Dallas and Dwaine Caraway Both Have Big Plans for the Reunion Arena Area, but Only One Involves Prince's "Purple Rain."
Downtown Dallas 360, the city's long-range master plan for the area, has high hopes for southwestern downtown. Where Reunion Arena once stood, it envisions a cluster of mid-rise mixed-use developments. These would be clustered around a promenade and central park and would be accessible by stops on the new Oak Cliff street car lines and by foot. The parking garage along the Houston Street Viaduct would become a terraced park leading down to the Trinity River Corridor, and Union Station would become a transit hub, seamlessly connecting the area with the rest of the city.
That's a long way off. The area remains a lifeless, forbidding tangle of concrete with no housing, retail or green space to speak of, a legacy of the area's history of rail yards and industrial plants combined with '80s-era urban planning. But the city is looking to take one small step in that direction.
At a briefing this morning, the city council gave initial approval to a land swap with Hunt-Woodbine, the developer that owns whatever portions of southwesternmost downtown that doesn't belong to the city. Right now, the holdings of the two entities are arranged in a sort of checkerboard fashion. After the swap, each would control a solid block of real estate, thereby making the land easier to develop.
It's "part of changing the whole dynamic of what we want downtown to be," John Crawford, CEO of Downtown Dallas, Inc., told the council.
The swap is part of a 1974 master agreement between Hunt-Woodbine and the city in which the developer agreed to build the Hyatt Regency and renovate Union Station in exchange for the city's construction of Reunion Arena. The hope is that consolidating the tracts of land will make it easier to develop.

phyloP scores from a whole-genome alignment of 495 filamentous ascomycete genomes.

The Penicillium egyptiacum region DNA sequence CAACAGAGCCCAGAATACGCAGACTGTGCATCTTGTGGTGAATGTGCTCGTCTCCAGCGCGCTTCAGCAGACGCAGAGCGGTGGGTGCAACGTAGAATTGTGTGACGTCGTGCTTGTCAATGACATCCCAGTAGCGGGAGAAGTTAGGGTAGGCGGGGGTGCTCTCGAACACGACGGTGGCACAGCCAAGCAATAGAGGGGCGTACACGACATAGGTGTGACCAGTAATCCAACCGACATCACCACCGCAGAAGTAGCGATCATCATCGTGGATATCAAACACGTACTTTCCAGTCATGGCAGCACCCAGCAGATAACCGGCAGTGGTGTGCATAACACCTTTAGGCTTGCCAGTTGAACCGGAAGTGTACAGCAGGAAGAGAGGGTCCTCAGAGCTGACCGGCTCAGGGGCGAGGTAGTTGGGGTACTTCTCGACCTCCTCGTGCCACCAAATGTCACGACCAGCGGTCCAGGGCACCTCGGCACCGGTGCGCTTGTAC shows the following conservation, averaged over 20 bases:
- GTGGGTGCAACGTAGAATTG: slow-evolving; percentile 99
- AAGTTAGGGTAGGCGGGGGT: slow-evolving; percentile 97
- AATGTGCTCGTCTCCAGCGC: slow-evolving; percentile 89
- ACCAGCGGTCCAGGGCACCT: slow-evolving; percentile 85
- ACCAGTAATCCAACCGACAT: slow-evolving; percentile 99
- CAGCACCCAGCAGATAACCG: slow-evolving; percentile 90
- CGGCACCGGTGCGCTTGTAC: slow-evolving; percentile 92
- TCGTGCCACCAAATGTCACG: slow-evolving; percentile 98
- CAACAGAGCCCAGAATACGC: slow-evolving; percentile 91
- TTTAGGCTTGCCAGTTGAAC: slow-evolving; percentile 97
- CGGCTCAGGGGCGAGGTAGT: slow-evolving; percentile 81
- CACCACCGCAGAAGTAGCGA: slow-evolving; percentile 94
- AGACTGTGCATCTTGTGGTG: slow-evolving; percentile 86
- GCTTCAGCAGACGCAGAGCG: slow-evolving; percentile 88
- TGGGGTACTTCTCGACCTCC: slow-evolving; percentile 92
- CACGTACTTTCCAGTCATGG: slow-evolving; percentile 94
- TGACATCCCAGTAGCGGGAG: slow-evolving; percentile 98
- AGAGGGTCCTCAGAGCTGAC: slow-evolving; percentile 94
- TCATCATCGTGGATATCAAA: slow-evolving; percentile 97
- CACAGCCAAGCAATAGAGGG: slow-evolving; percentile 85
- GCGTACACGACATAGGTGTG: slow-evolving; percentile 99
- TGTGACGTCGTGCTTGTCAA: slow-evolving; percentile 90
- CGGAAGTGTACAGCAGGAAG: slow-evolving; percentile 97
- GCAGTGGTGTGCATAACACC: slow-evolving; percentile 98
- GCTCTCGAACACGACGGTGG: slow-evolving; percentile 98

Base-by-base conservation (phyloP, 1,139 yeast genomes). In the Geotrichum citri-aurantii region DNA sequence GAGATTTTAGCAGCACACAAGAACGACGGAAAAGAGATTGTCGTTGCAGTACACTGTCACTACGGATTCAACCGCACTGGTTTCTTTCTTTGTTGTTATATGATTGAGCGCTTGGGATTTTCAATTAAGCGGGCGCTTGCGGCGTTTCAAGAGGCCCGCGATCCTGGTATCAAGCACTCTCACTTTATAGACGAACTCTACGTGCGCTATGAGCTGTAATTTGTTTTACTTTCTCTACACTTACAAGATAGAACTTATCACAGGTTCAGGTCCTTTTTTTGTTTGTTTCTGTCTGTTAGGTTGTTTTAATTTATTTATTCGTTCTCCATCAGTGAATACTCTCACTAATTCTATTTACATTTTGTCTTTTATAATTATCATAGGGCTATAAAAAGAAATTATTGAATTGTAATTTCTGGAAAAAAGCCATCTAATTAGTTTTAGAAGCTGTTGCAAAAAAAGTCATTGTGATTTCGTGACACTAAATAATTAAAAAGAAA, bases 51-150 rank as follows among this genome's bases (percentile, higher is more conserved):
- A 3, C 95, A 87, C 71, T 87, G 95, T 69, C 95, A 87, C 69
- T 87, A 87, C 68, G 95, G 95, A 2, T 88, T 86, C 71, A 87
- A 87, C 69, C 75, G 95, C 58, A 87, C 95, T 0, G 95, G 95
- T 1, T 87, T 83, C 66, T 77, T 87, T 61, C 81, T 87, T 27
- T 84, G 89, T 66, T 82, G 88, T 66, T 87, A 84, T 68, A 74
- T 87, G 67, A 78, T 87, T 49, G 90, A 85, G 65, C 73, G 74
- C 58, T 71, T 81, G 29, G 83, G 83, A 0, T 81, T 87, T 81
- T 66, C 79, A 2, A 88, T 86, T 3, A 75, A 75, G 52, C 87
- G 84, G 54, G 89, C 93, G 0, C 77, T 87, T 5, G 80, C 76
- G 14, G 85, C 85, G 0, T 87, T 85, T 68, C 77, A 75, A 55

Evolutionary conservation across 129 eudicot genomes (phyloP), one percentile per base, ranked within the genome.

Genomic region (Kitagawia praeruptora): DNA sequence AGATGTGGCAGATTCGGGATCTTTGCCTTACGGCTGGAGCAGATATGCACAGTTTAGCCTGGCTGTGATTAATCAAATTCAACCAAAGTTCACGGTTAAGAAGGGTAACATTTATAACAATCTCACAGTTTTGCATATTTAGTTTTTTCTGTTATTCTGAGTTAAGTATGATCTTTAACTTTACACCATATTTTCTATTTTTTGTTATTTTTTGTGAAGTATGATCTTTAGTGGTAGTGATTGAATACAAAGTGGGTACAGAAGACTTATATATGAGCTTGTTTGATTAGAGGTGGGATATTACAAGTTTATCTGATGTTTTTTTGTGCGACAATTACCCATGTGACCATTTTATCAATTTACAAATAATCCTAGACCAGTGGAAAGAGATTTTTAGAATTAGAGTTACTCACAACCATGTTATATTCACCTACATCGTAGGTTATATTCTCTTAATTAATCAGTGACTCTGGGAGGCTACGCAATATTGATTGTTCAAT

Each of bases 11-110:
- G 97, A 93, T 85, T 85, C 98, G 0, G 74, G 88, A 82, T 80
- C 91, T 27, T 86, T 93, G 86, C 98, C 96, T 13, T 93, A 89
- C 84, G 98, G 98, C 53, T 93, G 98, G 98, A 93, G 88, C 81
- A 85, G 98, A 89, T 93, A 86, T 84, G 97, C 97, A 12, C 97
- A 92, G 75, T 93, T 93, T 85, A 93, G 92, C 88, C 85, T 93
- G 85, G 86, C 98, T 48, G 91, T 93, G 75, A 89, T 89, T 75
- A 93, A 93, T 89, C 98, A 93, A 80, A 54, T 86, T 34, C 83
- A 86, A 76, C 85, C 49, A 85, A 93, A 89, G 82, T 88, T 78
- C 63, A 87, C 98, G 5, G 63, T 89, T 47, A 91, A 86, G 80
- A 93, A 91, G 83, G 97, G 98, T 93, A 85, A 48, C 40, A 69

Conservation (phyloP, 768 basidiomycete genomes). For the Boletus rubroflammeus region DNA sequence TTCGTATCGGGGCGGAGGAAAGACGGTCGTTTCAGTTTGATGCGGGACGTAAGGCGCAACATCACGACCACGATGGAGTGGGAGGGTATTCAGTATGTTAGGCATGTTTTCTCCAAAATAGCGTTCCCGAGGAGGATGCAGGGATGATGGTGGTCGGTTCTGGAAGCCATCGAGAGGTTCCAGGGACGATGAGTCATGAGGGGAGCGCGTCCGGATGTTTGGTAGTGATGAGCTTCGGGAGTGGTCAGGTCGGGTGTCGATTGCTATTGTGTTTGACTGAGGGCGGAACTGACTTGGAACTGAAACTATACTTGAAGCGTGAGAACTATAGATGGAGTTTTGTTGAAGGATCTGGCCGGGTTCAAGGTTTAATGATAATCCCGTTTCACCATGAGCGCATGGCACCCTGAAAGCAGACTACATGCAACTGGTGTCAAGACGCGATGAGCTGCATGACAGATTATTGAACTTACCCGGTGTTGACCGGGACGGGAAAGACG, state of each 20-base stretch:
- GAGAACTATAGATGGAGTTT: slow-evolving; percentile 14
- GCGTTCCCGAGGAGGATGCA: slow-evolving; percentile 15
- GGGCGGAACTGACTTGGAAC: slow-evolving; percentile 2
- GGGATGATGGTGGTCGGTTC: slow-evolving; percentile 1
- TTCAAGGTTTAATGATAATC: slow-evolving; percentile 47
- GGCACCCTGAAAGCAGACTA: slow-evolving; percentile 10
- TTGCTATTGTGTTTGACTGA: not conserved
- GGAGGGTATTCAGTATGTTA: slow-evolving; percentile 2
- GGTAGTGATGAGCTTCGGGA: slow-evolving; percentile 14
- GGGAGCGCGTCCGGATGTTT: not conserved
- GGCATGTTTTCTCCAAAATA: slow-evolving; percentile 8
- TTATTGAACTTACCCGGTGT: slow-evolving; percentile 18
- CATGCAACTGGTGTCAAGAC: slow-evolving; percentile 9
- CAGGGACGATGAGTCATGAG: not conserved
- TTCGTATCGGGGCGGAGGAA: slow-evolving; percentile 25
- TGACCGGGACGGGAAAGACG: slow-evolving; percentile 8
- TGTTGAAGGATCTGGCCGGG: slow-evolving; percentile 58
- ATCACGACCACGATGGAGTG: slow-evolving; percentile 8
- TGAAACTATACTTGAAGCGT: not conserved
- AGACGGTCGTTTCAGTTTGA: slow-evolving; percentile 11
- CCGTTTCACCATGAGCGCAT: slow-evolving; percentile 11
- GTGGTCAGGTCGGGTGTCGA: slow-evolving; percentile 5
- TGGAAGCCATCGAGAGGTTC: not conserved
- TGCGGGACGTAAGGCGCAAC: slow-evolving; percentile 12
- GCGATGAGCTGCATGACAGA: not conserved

Under the terms of the deal, the city will give up 8.2 acres, including the Reunion Arena site and a small parcel along Stemmons, in exchange for 6.6 acres on the other side of the Jefferson Viaduct. To make up for the discrepancy in land area, Hunt-Woodbine will pay the city $3.5 million.
"It opens up great possibilities. It really does," said Theresa O'Donnell, the city's director of sustainable development and construction. "The exchange is they get this, we get this plus $3.5 million."
It was at this point that Councilman Dwain Caraway chimed in to eulogize Reunion Arena and offer his own suggestion for revitalizing the area. It used to be, Caraway said, that downtown was the place to go to see Luther Vandross, Whitney Houston, and Prince (Caraway was careful to point out that he was referring specifically to the "Purple Rain" era). Now concertgoers head down I-30 to Grand Prairie.
Caraway's solution, familiar to anyone who's heard the man talk for more than five minutes, is to revitalize the Dallas Convention Center and transform the arena into a place that will attract and host big-time acts.
"I'm also going to suggest that the $3 million, I want some of that to go to the arena," he said, in reference to the cash the city will be getting from Hunt-Woodbine. "Y'all figure out between now and this week how to get this money into the arena."
This last part was directed at City Manager Mary Suhm, whom he preemptively thanked for being such a forceful advocate for his cause.
"I'm not saying anything Mr. Caraway," Suhm demurred. "I'm listening."
Caraway rode his convention center hobby horse for a few more minutes before adding, "Thank you, Mary, for saying you're really, strongly going to make this happen."
And by "this," we can only assume he was referring to a Prince concert.